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Can AI be Used to Help Fight Coronavirus?

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As coronavirus spreads around the world, more people’s lives are being put under threat, and health systems are under increasing levels of pressure to contain it. Scientists are responding to the epidemic which may soon be declared a pandemic, by developing AI and big data to help prevent the spread of disease.

 

Robots that disinfect, AI that can detect fever in public spaces, predict survival, and track viruses and deep learning that can detect the virus have all been developed to help curb the spread of coronavirus and enhance recovery.

 

Using Robots for Disinfection

 

Robots can take the job of disinfection away from humans, preventing them from coming into close contact with the virus as they clean infected areas. Last month, the company UVD robots, based in Denmark, partnered with Sunay Healthcare Supply for the purpose of distributing its robots in China. The company’s robots are now being used to expose health care facilities to UV light to disinfect spaces that have been contaminated by the virus.

 

Another type of disinfecting robot, one that sprays disinfectant, is being deployed in Guangzhou by the company XAG Robot who are also deploying disinfectant-spraying drones in the area.

 

It is likely that in the event of a pandemic being declared these robots will become more widespread and developed for use across a wider range of environments.

 

Detecting Fever with AI

 

Cameras equipped with thermal sensors are being used in combination with AI to detect the presence of the coronavirus by registering if someone’s temperature is too high, indicating a fever. This method is being used in Singapore where people’s temperature is being assessed in real-time with these sensors together with smartphones without the need for physicians to come into close contact with the patient, as conventional temperature tests would require.

 

In China, another system has been established that uses AI along with an infrared sensor to predict people’s temperatures. It is now being used at the Qinghe Railway Station in Beijing. In addition, thermal imaging drones are also being deployed to patrol public spaces.

 

Tracking the Virus

 

BlueDot announced that it had picked up on the increased rates of pneumonia in China over a week prior to the World Health Organization recognizing this. The company, which was founded following the SARS epidemic, utilizes natural language processing to quickly review news and public statements relating to health to make significant insights.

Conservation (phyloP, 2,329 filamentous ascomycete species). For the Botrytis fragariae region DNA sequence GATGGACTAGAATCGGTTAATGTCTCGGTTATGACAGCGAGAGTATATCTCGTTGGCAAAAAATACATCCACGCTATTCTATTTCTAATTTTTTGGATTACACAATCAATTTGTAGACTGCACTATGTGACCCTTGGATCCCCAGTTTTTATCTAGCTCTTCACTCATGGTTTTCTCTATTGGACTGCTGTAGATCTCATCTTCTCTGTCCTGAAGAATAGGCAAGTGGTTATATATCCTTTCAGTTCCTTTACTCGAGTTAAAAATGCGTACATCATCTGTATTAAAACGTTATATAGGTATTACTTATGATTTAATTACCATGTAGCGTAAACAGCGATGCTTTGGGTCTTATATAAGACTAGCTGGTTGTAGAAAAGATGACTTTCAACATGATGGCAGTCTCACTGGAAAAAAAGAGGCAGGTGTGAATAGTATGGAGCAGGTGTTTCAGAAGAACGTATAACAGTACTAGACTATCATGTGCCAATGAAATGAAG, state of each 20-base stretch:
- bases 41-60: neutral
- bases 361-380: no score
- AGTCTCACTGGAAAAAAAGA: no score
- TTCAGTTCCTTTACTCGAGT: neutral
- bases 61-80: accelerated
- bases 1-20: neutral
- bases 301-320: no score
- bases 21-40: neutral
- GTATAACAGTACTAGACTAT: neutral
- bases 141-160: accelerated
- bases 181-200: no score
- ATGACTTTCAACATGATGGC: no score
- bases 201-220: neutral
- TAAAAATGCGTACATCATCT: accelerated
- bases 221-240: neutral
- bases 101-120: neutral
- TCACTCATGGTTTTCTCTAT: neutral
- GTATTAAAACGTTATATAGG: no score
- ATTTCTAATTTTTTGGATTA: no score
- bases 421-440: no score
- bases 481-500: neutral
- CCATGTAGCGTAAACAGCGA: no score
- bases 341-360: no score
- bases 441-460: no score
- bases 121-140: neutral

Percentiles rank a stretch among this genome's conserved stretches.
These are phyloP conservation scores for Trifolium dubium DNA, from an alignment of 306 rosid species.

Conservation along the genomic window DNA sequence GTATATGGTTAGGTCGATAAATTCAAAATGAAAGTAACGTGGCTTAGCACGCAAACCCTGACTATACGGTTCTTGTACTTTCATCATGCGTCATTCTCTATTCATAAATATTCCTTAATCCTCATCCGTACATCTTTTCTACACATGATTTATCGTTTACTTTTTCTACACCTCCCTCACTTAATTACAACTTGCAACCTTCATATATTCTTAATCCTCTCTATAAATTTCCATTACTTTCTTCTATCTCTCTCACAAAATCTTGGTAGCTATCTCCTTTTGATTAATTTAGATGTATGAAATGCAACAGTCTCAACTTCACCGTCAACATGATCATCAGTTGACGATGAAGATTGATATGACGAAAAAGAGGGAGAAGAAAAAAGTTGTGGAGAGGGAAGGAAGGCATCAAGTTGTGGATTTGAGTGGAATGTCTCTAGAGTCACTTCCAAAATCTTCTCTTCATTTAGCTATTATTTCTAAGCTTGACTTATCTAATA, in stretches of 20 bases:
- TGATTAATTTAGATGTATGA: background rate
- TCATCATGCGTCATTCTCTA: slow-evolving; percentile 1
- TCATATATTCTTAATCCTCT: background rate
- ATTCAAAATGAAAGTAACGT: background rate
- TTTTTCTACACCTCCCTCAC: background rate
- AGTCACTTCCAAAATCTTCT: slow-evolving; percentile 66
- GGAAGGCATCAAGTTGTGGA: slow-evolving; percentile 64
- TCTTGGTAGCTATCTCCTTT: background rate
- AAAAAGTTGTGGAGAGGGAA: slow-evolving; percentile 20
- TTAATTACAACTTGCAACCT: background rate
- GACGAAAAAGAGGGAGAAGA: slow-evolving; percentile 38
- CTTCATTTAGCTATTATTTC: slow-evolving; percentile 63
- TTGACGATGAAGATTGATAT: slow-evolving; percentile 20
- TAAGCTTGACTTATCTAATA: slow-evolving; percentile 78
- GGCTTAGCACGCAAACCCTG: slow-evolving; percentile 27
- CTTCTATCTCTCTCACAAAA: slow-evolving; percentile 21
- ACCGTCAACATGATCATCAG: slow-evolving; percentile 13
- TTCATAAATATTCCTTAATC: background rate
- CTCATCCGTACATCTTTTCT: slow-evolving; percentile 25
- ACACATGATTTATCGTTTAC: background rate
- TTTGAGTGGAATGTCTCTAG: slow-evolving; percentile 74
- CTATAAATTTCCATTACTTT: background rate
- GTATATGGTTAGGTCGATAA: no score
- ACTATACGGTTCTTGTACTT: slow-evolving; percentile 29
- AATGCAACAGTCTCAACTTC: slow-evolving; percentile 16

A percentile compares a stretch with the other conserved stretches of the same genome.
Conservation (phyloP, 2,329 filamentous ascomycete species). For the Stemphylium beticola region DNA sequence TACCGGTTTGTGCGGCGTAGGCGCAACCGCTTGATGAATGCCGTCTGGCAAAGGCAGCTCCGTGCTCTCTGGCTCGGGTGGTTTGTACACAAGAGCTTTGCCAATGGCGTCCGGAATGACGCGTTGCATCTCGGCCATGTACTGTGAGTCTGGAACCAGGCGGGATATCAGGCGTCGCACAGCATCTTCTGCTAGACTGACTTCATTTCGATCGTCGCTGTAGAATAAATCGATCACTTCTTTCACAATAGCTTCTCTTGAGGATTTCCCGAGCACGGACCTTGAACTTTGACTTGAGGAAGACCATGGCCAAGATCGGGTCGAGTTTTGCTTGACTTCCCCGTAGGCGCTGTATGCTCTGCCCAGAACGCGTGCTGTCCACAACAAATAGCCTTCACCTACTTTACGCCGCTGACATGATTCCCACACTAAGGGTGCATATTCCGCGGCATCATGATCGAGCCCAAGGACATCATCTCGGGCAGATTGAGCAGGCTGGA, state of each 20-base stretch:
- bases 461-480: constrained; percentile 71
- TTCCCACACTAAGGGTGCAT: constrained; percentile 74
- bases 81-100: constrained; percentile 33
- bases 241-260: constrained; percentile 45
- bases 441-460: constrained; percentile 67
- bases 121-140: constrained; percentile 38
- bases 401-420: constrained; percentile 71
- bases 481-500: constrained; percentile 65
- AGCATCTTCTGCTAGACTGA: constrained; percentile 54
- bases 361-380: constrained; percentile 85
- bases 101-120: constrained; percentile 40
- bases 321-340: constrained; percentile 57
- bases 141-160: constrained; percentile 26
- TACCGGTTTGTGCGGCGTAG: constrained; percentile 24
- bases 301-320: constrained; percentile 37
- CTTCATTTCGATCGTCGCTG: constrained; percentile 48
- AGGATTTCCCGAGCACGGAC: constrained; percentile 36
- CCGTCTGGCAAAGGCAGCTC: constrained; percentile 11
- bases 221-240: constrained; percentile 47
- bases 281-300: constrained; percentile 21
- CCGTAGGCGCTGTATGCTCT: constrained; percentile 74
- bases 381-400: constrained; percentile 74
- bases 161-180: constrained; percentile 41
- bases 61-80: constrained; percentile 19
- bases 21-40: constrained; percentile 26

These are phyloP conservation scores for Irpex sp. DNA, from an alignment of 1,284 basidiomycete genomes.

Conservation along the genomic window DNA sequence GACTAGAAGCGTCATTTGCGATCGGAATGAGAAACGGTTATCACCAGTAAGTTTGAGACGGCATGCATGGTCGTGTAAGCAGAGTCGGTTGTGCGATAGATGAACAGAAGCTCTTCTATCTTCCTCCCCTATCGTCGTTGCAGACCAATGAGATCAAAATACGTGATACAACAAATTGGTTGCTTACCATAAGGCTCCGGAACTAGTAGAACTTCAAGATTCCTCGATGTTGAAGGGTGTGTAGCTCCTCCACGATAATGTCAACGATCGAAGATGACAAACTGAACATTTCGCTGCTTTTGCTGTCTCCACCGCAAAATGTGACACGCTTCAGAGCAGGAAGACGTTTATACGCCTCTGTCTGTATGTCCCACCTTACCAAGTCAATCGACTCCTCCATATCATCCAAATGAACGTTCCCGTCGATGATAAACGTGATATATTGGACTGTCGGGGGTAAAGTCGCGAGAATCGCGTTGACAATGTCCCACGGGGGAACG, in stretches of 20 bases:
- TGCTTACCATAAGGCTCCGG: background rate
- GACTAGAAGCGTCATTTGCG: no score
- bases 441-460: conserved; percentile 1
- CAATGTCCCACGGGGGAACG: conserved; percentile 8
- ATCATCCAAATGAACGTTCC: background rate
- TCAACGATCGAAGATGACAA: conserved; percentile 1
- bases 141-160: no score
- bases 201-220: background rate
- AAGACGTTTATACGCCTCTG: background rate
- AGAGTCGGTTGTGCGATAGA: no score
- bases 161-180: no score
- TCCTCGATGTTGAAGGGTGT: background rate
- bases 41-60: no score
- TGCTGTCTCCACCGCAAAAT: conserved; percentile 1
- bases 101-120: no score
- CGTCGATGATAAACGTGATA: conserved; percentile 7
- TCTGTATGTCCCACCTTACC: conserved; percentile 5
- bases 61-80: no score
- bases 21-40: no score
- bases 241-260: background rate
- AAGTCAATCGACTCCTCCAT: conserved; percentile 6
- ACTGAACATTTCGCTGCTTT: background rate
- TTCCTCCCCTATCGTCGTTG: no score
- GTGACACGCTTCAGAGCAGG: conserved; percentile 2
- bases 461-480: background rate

Another company, Metabiota, is working alongside the U.S. Department of Defense and intelligence agencies to use AI to analyze various factors to predict how likely a disease is to spread.

 

Coronavirus Detection with Deep Learning

 

A team of researchers from various institutions in China have developed a deep learning system that is capable of detecting coronavirus with an accuracy rate of 95%. The team used CT scans taken from 51 patients infected with the virus to teach the system how to recognize the virus.

 

In comparison to the performance of expert radiologists in recognizing coronavirus, the deep learning model has similar levels of accuracy. The model can also decrease the time it takes to confirm the virus from CT scans by around 65%. The system is expected to improve early diagnosis, enabling doctors to isolate patients sooner, before they have infected others, contributing to preventing the spread of the virus and helping to control the epidemic.

 

Predicting Survival

 

A new system has been developed that can predict survival rates from the coronavirus with 90% accuracy. Scientists at the School of Artificial Intelligence and Automation looked at clinical data collected from a Wuhan hospital to develop the system that uses AI to make these accurate predictions which could be invaluable in highlighting patients of increased risk to doctors, helping them modify their treatment plans to hopefully raise their chances of survival.

Sarah Moore

Written by

Sarah Moore

After studying Psychology and then Neuroscience, Sarah quickly found her enjoyment for researching and writing research papers; turning to a passion to connect ideas with people through writing.

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